Contents: Introduction. 1. Bilaspur. 2. Bashahr: tributaries: (a) Kbaneti. (b) Delath. 3. Nalagarh. 4. Keonthal. 5. Keonthal zaildars: (a) Koti. (b) Theog. (c) Madhan. (d) Ghund. (e) Ratesh. 6. Baghal. 7. Bhagat. 8. Jubbal: tributaries: (a) Rawin. (b) Dhadi. 9. Kumharsain. 10. Bhajji. 11. Mahlog. 12. Balsan. 13. Dhami. 14. Kuthar. 15. Kunahair. 16. Mangal. 17. Beja. 18. Darkoti. 19. Tarhoch. 20. Sangri.
The Simla Hill States, twenty-eight in number, occupy an area of about 4,800 square miles. On the south they are bounded by the Pinjor Tahsil of the Patiala state, Sirmur state (till 1890 included politically among the Simla Hill States), and the Ambala district; on the west by the Hoshiarpur and Kangra districts; on the north by Mandi and Suket states and Kulu; and on the east the main Himalayan range divides Bashahr from Tibet and Garhwal. About three-fourths of the total area of the hill states are occupied by Bashahr, which lies on either bank of the Sutlej. All the other states lie to the south (left bank) of that river.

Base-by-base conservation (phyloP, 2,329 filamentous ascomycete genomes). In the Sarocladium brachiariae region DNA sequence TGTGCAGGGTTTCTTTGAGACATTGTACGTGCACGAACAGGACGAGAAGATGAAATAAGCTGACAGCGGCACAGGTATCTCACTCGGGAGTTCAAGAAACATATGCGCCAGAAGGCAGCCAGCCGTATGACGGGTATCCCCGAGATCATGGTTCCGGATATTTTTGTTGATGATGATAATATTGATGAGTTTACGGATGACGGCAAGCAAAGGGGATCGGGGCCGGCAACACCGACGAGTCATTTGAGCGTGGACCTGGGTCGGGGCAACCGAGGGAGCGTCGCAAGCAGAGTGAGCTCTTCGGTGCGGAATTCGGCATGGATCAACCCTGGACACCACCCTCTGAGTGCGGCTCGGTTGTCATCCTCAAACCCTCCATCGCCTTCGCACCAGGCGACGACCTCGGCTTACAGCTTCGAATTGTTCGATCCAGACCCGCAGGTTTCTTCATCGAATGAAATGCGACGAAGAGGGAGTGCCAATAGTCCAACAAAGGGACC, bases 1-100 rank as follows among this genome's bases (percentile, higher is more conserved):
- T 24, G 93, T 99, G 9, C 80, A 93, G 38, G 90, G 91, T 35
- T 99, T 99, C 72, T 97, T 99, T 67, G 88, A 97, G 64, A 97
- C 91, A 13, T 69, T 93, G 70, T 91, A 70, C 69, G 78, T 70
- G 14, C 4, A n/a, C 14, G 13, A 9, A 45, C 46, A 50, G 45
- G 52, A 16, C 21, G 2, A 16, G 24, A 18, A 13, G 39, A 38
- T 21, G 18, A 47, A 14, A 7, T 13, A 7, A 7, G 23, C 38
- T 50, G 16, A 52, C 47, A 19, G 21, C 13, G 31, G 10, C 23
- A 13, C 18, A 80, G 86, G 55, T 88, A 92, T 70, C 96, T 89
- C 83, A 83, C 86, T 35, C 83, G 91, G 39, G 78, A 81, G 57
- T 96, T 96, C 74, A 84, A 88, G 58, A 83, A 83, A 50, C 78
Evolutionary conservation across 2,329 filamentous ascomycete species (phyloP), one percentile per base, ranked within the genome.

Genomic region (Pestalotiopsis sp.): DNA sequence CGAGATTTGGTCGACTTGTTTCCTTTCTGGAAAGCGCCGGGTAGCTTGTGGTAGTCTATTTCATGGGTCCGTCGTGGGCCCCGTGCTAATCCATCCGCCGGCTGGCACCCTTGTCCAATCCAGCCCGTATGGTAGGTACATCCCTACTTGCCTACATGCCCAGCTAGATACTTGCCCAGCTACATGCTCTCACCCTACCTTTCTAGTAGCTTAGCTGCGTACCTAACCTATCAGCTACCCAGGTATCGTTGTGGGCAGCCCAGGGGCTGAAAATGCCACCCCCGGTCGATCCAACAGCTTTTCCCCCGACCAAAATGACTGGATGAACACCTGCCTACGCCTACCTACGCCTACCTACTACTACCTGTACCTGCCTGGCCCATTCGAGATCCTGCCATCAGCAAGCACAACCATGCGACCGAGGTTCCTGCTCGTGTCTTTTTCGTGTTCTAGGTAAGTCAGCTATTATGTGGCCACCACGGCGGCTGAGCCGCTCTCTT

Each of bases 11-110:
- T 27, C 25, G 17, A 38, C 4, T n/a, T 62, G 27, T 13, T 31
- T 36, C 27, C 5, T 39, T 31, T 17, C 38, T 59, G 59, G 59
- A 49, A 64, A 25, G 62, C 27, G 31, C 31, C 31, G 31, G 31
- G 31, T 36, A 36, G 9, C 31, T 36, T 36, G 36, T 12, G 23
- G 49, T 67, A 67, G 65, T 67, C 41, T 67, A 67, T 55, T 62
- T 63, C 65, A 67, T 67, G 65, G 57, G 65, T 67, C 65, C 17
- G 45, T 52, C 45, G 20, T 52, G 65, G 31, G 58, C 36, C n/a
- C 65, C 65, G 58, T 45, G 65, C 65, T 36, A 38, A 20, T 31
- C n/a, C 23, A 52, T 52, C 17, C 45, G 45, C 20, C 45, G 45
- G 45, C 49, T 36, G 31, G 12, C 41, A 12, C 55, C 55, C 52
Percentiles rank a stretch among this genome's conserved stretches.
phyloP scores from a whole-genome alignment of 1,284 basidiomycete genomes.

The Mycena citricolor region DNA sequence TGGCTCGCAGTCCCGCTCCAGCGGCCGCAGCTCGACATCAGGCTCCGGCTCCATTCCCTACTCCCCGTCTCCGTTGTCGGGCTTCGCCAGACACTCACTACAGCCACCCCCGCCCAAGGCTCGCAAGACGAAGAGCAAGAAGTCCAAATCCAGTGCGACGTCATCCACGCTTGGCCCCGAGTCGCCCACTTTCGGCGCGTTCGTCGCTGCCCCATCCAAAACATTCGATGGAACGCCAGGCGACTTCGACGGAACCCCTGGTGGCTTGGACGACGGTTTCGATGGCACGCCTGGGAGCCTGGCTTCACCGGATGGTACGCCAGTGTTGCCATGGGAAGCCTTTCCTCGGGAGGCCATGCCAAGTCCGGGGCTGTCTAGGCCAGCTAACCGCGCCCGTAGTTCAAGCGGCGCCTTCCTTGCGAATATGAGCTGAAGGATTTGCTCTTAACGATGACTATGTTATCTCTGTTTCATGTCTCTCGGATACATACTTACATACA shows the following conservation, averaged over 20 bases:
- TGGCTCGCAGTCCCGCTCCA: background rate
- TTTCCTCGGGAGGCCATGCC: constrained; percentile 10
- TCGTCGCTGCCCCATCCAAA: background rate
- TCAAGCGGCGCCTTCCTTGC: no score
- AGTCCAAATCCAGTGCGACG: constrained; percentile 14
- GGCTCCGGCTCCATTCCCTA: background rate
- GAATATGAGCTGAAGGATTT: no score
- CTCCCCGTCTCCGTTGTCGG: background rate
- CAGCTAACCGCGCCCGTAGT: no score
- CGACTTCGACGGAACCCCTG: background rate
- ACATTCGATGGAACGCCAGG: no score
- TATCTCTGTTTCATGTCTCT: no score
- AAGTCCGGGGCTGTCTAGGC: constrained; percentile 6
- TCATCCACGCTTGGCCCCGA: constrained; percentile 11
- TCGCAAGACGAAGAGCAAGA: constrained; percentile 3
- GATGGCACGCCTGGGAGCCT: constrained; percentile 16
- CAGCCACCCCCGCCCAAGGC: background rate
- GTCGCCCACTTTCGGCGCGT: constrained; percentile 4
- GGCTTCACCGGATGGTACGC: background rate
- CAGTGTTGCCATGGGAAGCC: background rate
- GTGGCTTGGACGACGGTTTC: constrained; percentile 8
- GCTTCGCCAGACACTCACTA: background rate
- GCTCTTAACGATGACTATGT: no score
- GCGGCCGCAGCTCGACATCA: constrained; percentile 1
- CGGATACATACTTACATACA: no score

A detailed account of all the twenty-eight hill states of Simla has been provided in this book which will prove to be a valuable source to the historians and researchers alike. (jacket)